Integrating UDL Strategies into the Online Course Development Process: Instructional Designers' Perspectives

Korey Jerome Singleton, Anna Evmenova, Marci Kinas Jerome, Kevin Clark


This qualitative case study design examined the perspectives that instructional designers at a 4-year research institution in the Mid-Atlantic region of the United States have about integrating UDL strategies into the online course development process. The participants were six individuals involved in the online course development process: four of the participants were instructional designers working for the Instructional Design Team, one participant was an assistant program manager in the Office of Distance Education, and the other was an instructional designer working in the College of Health and Human Services. The interviews focused on the participant’s perspectives on the integration of UDL strategies and how they believe faculty perceived such practices. Using a series of semi-structured interviews and document analysis, three distinct themes emerged: (a) the importance of the instructional designer/faculty member partnership, (b) the number of factors impacting faculty adoption of UDL strategies in their online courses, and (c) faculty resistance to changes in how classroom accommodations are addressed in the higher education classroom. In addition to highlighting factors impacting the integration of UDL strategies, the findings also revealed techniques that could be useful in improving faculty adoption of such practices.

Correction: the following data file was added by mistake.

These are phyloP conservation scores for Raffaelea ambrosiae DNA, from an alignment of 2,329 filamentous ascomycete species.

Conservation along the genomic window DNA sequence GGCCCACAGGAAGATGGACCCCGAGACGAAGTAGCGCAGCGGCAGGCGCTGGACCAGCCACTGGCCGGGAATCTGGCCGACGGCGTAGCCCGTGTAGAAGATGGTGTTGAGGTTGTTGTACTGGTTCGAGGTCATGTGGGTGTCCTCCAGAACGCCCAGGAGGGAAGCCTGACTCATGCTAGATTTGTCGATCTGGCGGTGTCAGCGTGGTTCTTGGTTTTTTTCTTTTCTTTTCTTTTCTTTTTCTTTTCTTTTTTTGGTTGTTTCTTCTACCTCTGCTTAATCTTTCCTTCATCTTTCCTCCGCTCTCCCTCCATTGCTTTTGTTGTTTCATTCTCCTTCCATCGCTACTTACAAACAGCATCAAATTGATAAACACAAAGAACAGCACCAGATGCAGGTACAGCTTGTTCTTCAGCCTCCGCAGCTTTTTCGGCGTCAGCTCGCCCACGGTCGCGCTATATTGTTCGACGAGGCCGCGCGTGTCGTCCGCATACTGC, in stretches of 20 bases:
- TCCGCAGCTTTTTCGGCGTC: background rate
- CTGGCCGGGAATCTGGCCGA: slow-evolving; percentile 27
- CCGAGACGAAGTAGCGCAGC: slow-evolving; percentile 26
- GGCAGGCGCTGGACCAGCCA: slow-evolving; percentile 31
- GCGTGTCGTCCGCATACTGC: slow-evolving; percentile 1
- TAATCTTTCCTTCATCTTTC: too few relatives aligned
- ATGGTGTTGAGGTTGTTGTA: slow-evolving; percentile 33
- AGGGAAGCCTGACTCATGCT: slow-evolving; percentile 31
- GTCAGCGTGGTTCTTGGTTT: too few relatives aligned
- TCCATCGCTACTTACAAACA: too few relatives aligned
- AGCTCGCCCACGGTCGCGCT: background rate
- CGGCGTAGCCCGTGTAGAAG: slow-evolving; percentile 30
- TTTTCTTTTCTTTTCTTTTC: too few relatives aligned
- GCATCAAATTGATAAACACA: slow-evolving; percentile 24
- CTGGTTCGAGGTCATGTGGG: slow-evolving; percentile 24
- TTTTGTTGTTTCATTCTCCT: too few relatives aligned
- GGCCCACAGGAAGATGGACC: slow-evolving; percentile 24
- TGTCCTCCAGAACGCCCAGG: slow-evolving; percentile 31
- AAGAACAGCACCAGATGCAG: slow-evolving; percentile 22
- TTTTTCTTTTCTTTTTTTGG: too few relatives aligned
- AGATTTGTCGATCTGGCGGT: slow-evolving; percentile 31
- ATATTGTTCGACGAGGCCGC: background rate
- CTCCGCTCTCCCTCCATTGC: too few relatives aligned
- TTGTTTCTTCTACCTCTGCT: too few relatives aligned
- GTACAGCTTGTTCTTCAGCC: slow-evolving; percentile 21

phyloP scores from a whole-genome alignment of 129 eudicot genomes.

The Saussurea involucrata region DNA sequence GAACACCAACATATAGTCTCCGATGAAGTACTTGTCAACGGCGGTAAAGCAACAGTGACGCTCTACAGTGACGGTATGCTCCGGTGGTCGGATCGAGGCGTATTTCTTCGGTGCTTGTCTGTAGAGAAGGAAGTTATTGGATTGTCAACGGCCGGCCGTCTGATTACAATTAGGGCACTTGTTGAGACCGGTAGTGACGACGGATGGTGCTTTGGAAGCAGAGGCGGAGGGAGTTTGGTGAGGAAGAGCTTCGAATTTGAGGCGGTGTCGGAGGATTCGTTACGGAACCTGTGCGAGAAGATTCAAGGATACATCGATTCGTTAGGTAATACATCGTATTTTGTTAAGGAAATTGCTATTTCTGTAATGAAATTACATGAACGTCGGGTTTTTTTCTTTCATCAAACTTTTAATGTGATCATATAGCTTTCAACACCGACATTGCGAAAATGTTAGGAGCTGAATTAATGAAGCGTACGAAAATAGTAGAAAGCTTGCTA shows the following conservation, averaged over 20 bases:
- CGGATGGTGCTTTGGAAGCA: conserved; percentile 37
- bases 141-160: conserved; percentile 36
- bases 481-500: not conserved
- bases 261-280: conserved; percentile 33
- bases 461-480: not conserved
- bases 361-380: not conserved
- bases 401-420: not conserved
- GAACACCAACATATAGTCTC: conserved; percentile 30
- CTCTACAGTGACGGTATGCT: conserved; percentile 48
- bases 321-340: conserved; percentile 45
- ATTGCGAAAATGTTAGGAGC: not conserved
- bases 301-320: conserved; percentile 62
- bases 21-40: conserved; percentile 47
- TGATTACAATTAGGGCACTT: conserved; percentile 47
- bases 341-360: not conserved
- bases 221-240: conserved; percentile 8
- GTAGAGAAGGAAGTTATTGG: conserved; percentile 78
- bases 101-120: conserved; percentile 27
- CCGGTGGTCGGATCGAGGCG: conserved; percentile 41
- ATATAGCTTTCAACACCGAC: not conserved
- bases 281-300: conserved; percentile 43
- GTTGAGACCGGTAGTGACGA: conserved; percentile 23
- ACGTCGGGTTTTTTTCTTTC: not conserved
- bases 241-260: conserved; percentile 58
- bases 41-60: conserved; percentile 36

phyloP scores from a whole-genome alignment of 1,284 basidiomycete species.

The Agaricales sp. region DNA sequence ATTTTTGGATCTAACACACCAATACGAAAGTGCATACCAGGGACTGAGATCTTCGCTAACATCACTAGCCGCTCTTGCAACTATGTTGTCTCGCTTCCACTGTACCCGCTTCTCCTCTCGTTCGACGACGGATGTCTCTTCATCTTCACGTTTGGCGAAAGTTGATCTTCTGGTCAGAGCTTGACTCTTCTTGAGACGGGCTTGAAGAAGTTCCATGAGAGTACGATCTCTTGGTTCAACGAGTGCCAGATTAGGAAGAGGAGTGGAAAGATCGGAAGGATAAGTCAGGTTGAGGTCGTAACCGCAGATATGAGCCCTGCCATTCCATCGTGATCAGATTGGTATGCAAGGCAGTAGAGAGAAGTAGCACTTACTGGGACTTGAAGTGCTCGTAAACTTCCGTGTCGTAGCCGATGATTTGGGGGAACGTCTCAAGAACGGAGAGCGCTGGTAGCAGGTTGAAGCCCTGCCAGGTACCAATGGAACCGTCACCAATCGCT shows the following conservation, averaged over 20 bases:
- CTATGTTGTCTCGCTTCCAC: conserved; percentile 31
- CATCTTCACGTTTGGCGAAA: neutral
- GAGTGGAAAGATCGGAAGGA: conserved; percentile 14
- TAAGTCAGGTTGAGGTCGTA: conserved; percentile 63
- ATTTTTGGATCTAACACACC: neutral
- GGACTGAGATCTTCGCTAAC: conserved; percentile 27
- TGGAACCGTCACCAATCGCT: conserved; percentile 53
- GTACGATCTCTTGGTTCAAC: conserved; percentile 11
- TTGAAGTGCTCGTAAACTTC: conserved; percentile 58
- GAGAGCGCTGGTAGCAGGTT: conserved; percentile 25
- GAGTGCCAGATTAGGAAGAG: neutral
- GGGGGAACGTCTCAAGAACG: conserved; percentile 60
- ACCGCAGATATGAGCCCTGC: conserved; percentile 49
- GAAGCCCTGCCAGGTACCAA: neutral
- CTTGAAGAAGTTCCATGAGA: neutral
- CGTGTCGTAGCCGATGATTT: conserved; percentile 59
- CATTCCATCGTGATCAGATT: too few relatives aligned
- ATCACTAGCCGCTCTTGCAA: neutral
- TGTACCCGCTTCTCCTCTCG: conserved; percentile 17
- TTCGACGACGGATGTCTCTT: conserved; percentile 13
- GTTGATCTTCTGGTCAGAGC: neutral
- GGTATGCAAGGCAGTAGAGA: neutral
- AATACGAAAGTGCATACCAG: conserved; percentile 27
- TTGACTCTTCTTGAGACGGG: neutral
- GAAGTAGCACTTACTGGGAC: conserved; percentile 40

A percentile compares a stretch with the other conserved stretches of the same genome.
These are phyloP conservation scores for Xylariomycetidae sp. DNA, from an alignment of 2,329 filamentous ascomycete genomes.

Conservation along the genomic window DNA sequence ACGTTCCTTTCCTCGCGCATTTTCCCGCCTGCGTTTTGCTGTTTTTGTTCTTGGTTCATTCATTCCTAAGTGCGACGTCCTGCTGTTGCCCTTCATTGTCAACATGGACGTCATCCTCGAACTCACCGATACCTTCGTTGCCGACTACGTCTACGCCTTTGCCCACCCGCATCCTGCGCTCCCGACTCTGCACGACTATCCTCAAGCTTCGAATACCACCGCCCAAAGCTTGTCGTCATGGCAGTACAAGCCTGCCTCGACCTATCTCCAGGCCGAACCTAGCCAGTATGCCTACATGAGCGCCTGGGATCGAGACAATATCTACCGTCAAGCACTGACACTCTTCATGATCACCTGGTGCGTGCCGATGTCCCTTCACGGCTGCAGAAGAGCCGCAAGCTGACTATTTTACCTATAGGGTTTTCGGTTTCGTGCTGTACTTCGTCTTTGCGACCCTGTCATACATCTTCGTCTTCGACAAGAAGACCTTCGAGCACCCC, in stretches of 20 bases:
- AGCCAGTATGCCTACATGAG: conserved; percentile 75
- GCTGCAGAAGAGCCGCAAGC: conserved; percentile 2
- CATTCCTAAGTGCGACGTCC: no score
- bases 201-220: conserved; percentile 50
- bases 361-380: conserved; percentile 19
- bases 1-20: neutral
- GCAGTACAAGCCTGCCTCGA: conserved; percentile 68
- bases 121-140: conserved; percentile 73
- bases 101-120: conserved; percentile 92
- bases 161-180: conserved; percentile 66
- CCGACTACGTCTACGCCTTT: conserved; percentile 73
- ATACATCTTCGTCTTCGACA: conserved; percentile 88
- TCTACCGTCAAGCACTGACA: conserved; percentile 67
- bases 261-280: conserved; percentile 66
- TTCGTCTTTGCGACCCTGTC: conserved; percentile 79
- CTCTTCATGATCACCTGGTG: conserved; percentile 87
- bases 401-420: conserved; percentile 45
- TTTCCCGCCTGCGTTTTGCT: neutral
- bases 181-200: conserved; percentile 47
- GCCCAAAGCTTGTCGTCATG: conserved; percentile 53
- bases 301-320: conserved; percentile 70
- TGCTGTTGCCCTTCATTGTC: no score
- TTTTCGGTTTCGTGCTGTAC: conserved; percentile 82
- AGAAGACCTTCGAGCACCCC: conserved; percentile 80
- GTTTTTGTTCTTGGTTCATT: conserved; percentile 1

Online learning, accessibility, UDL, universal design, disability, distance education, higher education, online course development, instructional design

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